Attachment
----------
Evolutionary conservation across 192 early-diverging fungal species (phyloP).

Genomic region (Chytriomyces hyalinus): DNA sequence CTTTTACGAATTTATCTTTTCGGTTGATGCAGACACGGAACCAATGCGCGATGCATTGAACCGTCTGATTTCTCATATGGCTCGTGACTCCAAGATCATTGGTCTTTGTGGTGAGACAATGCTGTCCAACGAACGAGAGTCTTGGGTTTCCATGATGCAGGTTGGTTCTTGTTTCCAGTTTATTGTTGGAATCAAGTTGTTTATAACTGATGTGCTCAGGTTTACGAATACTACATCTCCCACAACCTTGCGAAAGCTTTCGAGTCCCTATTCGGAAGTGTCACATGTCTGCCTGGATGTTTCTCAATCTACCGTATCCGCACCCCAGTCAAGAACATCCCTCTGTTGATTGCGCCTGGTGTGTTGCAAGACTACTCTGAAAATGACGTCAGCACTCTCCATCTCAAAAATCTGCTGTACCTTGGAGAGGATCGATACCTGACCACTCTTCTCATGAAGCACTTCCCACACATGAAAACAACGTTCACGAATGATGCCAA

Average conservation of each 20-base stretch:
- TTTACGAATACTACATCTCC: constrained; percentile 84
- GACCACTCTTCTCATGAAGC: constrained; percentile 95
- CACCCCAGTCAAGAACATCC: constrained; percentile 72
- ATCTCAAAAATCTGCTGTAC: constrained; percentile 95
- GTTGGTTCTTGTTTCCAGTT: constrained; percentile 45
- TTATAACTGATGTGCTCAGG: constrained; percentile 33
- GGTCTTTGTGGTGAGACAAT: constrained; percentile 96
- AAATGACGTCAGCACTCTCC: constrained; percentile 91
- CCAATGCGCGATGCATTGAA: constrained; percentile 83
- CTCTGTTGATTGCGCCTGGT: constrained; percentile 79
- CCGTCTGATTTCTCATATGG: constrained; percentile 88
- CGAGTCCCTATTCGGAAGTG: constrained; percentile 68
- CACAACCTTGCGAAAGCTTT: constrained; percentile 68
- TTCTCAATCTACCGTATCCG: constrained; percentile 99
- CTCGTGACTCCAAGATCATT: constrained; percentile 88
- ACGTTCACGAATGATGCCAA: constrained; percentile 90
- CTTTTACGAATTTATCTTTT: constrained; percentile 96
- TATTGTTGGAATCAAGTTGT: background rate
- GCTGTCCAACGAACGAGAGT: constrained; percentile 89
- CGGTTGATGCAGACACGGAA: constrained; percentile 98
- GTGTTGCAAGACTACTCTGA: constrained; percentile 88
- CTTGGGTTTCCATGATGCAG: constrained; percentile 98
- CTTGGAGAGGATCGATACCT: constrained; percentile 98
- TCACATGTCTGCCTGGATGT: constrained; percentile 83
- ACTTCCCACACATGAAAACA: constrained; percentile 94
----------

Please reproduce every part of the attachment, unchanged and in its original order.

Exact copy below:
Evolutionary conservation across 192 early-diverging fungal species (phyloP).

Genomic region (Chytriomyces hyalinus): DNA sequence CTTTTACGAATTTATCTTTTCGGTTGATGCAGACACGGAACCAATGCGCGATGCATTGAACCGTCTGATTTCTCATATGGCTCGTGACTCCAAGATCATTGGTCTTTGTGGTGAGACAATGCTGTCCAACGAACGAGAGTCTTGGGTTTCCATGATGCAGGTTGGTTCTTGTTTCCAGTTTATTGTTGGAATCAAGTTGTTTATAACTGATGTGCTCAGGTTTACGAATACTACATCTCCCACAACCTTGCGAAAGCTTTCGAGTCCCTATTCGGAAGTGTCACATGTCTGCCTGGATGTTTCTCAATCTACCGTATCCGCACCCCAGTCAAGAACATCCCTCTGTTGATTGCGCCTGGTGTGTTGCAAGACTACTCTGAAAATGACGTCAGCACTCTCCATCTCAAAAATCTGCTGTACCTTGGAGAGGATCGATACCTGACCACTCTTCTCATGAAGCACTTCCCACACATGAAAACAACGTTCACGAATGATGCCAA

Average conservation of each 20-base stretch:
- TTTACGAATACTACATCTCC: constrained; percentile 84
- GACCACTCTTCTCATGAAGC: constrained; percentile 95
- CACCCCAGTCAAGAACATCC: constrained; percentile 72
- ATCTCAAAAATCTGCTGTAC: constrained; percentile 95
- GTTGGTTCTTGTTTCCAGTT: constrained; percentile 45
- TTATAACTGATGTGCTCAGG: constrained; percentile 33
- GGTCTTTGTGGTGAGACAAT: constrained; percentile 96
- AAATGACGTCAGCACTCTCC: constrained; percentile 91
- CCAATGCGCGATGCATTGAA: constrained; percentile 83
- CTCTGTTGATTGCGCCTGGT: constrained; percentile 79
- CCGTCTGATTTCTCATATGG: constrained; percentile 88
- CGAGTCCCTATTCGGAAGTG: constrained; percentile 68
- CACAACCTTGCGAAAGCTTT: constrained; percentile 68
- TTCTCAATCTACCGTATCCG: constrained; percentile 99
- CTCGTGACTCCAAGATCATT: constrained; percentile 88
- ACGTTCACGAATGATGCCAA: constrained; percentile 90
- CTTTTACGAATTTATCTTTT: constrained; percentile 96
- TATTGTTGGAATCAAGTTGT: background rate
- GCTGTCCAACGAACGAGAGT: constrained; percentile 89
- CGGTTGATGCAGACACGGAA: constrained; percentile 98
- GTGTTGCAAGACTACTCTGA: constrained; percentile 88
- CTTGGGTTTCCATGATGCAG: constrained; percentile 98
- CTTGGAGAGGATCGATACCT: constrained; percentile 98
- TCACATGTCTGCCTGGATGT: constrained; percentile 83
- ACTTCCCACACATGAAAACA: constrained; percentile 94